How about some designer jeans?

How about some designer jeans

Well before you stop reading, I’m not talking about Levi’s, or D&G, or any other well-known brand.  I’m talking about our genes; those strands of chemicals that go to make up our chromosomes.  In plain speech genes carry all the information that make us who we are, and in the vast majority of cases, who and what you are, tends to be inherited. Until comparatively recently, although we understood what genes were, and how they worked, that’s about where it all stopped.

I was putting some shelves up a few months ago and managed to drill right into a plastic drain pipe buried in the wall. I had absolutely no idea it was there until water starting squirting all over the place, consequently there was a, very expensive, mess to clear up. If I had a drawing showing me exactly where all the pipes and cables were criss-crossing all over the place, then I could have chosen to drill in a slightly different position.

Put it another way, it’s a bit like looking at a nice Victoria sponge cake, and then seeing all the ingredients piled up next to it. Without the recipe it would be chance if you managed to replicate the cake. You might get it right, but it might take you a hundred goes and you still might not crack it.

A cake recipe, and a plan showing all my hidden drain pipes, pretty much sums up what the Human Genome Project was all about. It started in 1990 and finished in 2003, and now we have what amounts to the human workshop manual. This has allowed us to slowly understand much more about how we work on the inside, and whilst we are all human and so to speak, the same model, we do come in different varieties; thousands of them in fact.

So where is all this leading? The next time you have to pick up a prescription medicine you might decide to read the obligatory patient information sheet that has to accompany it. Most people don’t, and to be honest they do require a bit of wading through. But you might be surprised when you get to the bit about ‘possible side effects. I say surprised because you might be left wondering how on earth a drug with a long list of ‘possible side effects’ could ever reach the open market. Well, the answer lies in the ‘possible’ bit, the chances of you developing one of these side effects is very remote indeed, so why mention it? First the law requires it, secondly a tiny fraction of the population will probably be affected. Wouldn’t it be amazing if we could find out in advance who might suffer side effects? If we knew that we could offer them something different, and we wouldn’t have to print long lists of sometimes rather frightening side effects that in reality, for the majority, are never going to be anything to worry about.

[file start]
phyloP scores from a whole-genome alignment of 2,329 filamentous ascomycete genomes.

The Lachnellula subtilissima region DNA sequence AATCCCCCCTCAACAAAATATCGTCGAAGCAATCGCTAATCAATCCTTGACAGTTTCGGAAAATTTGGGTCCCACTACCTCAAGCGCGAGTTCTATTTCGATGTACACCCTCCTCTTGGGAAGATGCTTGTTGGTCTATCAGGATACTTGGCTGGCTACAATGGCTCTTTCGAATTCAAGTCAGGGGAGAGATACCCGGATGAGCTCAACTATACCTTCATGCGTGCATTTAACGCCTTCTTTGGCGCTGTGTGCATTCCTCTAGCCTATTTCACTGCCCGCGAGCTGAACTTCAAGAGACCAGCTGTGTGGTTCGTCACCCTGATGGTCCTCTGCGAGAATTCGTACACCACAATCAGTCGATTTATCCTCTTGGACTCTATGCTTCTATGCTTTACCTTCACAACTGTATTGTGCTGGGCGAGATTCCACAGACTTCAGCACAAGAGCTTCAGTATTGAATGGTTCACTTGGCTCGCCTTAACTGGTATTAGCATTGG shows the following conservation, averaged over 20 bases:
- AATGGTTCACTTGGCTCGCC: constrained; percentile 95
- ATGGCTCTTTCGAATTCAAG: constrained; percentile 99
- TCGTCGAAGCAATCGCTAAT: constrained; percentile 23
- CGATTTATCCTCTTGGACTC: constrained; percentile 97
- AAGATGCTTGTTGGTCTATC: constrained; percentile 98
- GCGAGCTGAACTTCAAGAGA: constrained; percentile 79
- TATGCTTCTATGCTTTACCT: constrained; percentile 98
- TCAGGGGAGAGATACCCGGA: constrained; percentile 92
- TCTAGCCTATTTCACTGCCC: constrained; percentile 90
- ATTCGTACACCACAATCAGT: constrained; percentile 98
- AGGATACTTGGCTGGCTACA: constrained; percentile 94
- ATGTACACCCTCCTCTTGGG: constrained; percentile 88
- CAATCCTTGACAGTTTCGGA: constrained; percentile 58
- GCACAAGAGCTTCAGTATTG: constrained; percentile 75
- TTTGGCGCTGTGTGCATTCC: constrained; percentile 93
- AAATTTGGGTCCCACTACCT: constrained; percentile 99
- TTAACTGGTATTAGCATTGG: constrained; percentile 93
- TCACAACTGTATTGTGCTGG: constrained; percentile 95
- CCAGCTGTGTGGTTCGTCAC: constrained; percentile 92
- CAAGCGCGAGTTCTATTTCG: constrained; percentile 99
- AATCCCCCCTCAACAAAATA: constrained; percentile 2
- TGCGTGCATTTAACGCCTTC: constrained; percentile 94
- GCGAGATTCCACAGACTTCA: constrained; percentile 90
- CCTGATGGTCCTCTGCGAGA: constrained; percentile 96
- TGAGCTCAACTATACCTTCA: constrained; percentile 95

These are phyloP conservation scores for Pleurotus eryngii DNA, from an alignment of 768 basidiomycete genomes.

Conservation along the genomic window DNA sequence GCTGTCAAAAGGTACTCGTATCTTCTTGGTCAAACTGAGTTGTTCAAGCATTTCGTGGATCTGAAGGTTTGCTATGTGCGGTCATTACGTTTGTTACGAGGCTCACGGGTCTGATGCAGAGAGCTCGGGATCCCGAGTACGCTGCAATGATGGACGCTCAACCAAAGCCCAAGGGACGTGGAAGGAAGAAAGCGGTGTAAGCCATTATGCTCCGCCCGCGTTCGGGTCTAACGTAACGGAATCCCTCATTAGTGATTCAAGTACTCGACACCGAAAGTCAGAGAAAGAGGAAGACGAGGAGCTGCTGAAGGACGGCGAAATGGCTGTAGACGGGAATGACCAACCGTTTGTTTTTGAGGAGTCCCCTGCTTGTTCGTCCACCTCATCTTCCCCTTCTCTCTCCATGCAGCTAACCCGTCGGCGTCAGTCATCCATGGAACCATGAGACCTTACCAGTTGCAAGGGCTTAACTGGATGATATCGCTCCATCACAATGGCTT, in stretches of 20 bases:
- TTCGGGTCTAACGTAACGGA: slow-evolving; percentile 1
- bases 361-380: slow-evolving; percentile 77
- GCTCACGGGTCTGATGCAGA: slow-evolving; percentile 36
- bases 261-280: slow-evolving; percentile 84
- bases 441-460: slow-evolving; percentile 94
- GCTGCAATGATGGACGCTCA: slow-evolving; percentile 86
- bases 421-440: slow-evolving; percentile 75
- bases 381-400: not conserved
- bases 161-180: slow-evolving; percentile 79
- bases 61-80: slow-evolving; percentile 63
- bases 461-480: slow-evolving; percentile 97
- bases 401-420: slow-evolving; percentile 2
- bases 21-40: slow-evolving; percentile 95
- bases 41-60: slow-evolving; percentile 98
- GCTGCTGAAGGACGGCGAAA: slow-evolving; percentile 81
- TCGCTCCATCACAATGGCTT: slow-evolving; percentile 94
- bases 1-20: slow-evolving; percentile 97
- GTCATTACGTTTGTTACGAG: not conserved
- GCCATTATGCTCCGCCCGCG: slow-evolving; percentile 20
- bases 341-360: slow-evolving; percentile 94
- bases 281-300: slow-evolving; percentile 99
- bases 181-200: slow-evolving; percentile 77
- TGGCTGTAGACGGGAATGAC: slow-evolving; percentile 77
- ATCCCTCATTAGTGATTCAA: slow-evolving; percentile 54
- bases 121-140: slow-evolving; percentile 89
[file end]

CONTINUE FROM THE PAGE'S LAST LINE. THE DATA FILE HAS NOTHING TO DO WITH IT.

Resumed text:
Back to those designer genes. Codeine is a very powerful, and controlled, painkiller. Some people say it doesn’t work for them. They are not lying, because for them, codeine does not work. We know now, thanks to the genome project, that in some people their genetic makeup just doesn’t react to codeine in the same way it does in the majority of people.

It is a but of a mouthful, but pharmacogenomics is all about understanding how an individual will respond to medication. Things have reached such an advanced stage now that we seriously at the point where it will soon be possible to take a simple test to determine which drugs might not be suitable for you, in which case an alternative can be found. This is so significant from so many different perspectives; it’s a fact that an awful lot of expensive medications get wasted because they are prescribed on the basis that they work for most people. Other’s get prescribed drugs that make them worse thanks to the possible side effects. Some people end up suffering because there doesn’t seem to be a drug that suits them.

Now we can look forward to a situation when your individual genetic makeup is recorded and drugs can be tweaked to match your particular requirement. It is not science fiction anymore; we have started already.

However, until these tests become widely available the standard advice about not sharing your medication with anyone else has rather more to it than you might have first thought.

Dr Marcus Stephan

My views are entirely personal and do not reflect the view or position of any organisation. You should always consult your own medical practitioner regarding any concerns that you may have. Never stop taking any prescribed medication without first checking with your doctor.

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